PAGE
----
May 19, 2022
13 minute video, partly in German with English subtitles.
In Germany, abortion is technically illegal under an ancient law from 1871. But women can get them without punishment in the first trimester after an abortion-certifying consultation and a mandatory, three-day waiting period. The procedure can only be performed by a certified doctor. Another law prevents doctors from advertising and even publicly explaining abortion procedures for example on their websites. Due to a new, more liberal government, the law is expected to be changed later this year, but the law regarding the procedure will not.
This is what it's like for pregnant people seeking abortions and abortion providers in a liberal country with a surprisingly restrictive abortion law.
Germany has seen a dramatic reduction in the number of doctors who will perform abortions. Now, a telemedicine pilot project wants to help women enact their right to reproductive self-determination.
Anna and her partner had been using a copper coil IUD as a contraceptive for two years before they found themselves staring, stunned at a positive pregnancy test. The chances of conceiving had been slim: Fewer than one in 100 women will become pregnant while using the internal contraceptive.
Anna, who was 26 at the time, and her partner didn't feel ready to start a family. Both financial constraints and a lack of support in the family played a role in their decision to terminate the pregnancy — a choice that wasn't easy to make.
In a letter to the German health minister, a group of organizations warned that the care of women in emergency situations is ‘at risk’.
BY ASHLEIGH FURLONG
April 19, 2021
German Health Minister Jens Spahn has declined to comment on a call by women’s health groups for him to help ensure access to a drug used in medication-induced abortions, following a halt on parallel imports of the medicine.
Women wanting such abortions in Germany face few options after the country’s drug regulator suggested that parallel importers stop bringing in Cytotec, which has the active ingredient misoprostol. Along with being used off label to induce abortion, it's prescribed for procedures such as miscarriages and before certain gynecological surgeries.
Sept 25, 2020
Abortion has been available throughout Germany since the 1970s but the number of doctors carrying out the procedure is now in decline. Jessica Bateman meets students and young doctors who want to fill the gap.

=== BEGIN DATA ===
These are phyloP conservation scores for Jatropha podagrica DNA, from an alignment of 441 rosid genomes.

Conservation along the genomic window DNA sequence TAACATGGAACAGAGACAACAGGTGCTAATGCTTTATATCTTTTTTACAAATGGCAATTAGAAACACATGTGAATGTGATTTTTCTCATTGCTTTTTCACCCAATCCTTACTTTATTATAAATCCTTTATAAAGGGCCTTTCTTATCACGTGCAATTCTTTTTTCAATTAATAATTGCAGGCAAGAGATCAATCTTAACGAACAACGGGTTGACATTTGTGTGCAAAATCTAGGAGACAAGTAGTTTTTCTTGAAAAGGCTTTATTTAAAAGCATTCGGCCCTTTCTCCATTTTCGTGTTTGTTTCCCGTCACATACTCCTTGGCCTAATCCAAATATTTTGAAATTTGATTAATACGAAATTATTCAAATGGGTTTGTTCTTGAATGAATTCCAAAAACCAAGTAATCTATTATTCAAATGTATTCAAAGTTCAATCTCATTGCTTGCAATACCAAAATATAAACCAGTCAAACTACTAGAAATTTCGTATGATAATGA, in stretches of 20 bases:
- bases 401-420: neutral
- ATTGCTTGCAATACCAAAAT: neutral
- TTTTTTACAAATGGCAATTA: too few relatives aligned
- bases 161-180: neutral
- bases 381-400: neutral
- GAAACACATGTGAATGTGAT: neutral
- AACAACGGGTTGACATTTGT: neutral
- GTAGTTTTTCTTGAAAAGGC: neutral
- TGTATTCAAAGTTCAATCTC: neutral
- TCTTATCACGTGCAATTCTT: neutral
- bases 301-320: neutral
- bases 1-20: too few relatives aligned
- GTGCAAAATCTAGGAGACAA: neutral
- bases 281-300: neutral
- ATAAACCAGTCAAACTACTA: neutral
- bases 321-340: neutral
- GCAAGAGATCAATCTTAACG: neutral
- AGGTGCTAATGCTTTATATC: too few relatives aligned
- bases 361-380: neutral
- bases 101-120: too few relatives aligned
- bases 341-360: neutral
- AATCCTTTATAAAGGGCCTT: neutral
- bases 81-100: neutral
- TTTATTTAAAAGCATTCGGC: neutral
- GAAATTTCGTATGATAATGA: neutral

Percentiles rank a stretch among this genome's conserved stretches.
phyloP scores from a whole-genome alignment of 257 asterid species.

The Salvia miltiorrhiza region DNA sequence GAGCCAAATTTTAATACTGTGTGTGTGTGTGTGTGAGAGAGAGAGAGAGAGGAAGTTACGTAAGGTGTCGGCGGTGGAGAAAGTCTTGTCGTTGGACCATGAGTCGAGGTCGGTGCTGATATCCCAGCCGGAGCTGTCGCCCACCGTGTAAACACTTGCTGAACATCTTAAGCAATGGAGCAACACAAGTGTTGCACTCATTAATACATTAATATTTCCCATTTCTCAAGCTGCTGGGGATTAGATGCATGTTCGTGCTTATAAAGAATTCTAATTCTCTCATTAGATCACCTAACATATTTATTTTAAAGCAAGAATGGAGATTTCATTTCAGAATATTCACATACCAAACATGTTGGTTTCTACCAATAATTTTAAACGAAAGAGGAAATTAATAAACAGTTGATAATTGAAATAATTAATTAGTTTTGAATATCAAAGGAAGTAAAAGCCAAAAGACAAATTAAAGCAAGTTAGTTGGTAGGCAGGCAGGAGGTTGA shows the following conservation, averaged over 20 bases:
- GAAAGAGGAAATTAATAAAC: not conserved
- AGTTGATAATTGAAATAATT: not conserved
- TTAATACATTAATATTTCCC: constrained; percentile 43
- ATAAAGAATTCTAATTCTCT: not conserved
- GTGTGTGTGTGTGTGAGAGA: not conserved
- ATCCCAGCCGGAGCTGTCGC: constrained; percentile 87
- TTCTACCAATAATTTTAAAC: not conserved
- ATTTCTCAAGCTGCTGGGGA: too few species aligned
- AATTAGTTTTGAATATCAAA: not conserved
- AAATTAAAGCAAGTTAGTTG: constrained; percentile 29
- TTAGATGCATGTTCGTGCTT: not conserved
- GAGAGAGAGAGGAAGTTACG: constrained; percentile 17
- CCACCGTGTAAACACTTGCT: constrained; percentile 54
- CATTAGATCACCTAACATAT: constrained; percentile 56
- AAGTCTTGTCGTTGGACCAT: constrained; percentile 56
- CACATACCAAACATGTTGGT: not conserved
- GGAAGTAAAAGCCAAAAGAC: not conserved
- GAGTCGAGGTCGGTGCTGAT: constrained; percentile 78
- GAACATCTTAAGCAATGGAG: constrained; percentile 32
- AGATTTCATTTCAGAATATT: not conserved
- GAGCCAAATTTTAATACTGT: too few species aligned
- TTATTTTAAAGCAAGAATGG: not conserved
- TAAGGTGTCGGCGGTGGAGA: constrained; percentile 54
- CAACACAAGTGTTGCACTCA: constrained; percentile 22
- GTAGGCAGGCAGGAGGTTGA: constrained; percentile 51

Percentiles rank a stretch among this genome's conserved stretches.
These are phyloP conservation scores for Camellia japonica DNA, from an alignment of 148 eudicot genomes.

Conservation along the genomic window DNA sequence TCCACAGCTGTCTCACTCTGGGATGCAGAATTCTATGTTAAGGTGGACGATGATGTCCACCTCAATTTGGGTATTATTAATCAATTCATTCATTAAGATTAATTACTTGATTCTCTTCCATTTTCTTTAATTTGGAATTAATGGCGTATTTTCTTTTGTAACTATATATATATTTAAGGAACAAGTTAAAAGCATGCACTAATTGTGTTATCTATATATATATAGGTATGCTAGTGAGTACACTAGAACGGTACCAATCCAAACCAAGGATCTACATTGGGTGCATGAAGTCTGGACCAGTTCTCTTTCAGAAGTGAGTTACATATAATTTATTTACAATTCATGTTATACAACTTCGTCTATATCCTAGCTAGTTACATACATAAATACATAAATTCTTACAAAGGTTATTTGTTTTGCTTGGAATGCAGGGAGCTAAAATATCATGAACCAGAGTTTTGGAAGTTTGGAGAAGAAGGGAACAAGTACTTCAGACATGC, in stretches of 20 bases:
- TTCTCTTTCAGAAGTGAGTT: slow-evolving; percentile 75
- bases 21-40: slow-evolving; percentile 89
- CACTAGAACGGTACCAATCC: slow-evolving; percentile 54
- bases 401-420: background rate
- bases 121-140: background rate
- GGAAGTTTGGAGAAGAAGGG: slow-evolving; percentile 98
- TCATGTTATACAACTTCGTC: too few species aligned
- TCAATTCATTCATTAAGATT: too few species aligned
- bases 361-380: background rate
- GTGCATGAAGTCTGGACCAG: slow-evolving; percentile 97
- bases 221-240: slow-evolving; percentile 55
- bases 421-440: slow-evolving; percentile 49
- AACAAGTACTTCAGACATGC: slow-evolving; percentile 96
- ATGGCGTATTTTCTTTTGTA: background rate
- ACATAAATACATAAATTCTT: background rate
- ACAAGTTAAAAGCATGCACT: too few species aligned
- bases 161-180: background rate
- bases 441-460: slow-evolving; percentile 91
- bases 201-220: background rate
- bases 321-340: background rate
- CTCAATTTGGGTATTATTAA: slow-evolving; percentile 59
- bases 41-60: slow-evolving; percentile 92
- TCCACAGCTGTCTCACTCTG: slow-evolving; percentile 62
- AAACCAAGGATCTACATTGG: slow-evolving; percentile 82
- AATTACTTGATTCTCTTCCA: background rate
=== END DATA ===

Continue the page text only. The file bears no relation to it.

The woman at the family planning clinic
looked at Teresa Bauer and her friend sternly. "And what are you
studying?" she asked the friend, who had just found out she was pregnant,
and wanted an abortion.
"Cultural studies," she replied.
"Ahhh, so you're living a colourful lifestyle?" came the woman's retort.
Bauer sat still, hiding her rage.
Abortion provision thrown into doubt by coronavirus pandemic
By Laura Smith-Spark, Valentina Di Donato and Stephanie Halasz, CNN
March 27, 2020
London (CNN)As the coronavirus pandemic sweeps the globe, women's access to abortion is one of many healthcare provisions thrown into jeopardy.
The UK government caused confusion this week when it first announced that women would temporarily be allowed to access early medical abortion at home, rather than attending a clinic -- and then, hours later, reversed its decision.
Germany: Where providing information on abortion remains a crime
Abortion is anything but simple in Germany. Just providing information about the procedure can lead to criminal charges, with several doctors charged in the past few months. Abortion is only legal under certain circumstances, leading to high tensions within the medical community. Fewer and fewer doctors are providing abortions and the subject remains taboo. Last weekend both pro-choice and anti-abortion activists took to the streets of Berlin. Our correspondents report.
A programme prepared by Patrick Lovett and Emerald Maxwell.
Germany's medical system sidelines abortion
Abortion doctors can be hard to find in Germany. In some cities there are none, and their number appears to be declining, while medical schools often fail to teach the procedure so crucial to women. Papayas help a bit.
Author Nancy Isenson
Around 101,200 abortions were performed in Germany in 2017, or 277 each day. It's not exactly a rare procedure. Which is why future doctor Alicia Baier was disturbed to find that abortion played virtually no role in her studies at Berlin's Charité university medical school.
"In six years of studies, in which we learn many details that we will not need later, we learn almost nothing about such an important intervention," she says.
Germany’s ambiguous abortion laws rankle with all sides
The country’s vague regulations are stirring tensions with both camps seeking change
Mon, Feb 5, 2018
It’s almost 20 years ago, but Annika* remembers her abortion clearly. It was 1999, she had just moved from Zürich to Berlin with her two children after the break-up of her marriage.
It was only during the second, hassled month of building a new life in the German capital that she noticed her period hadn’t arrived.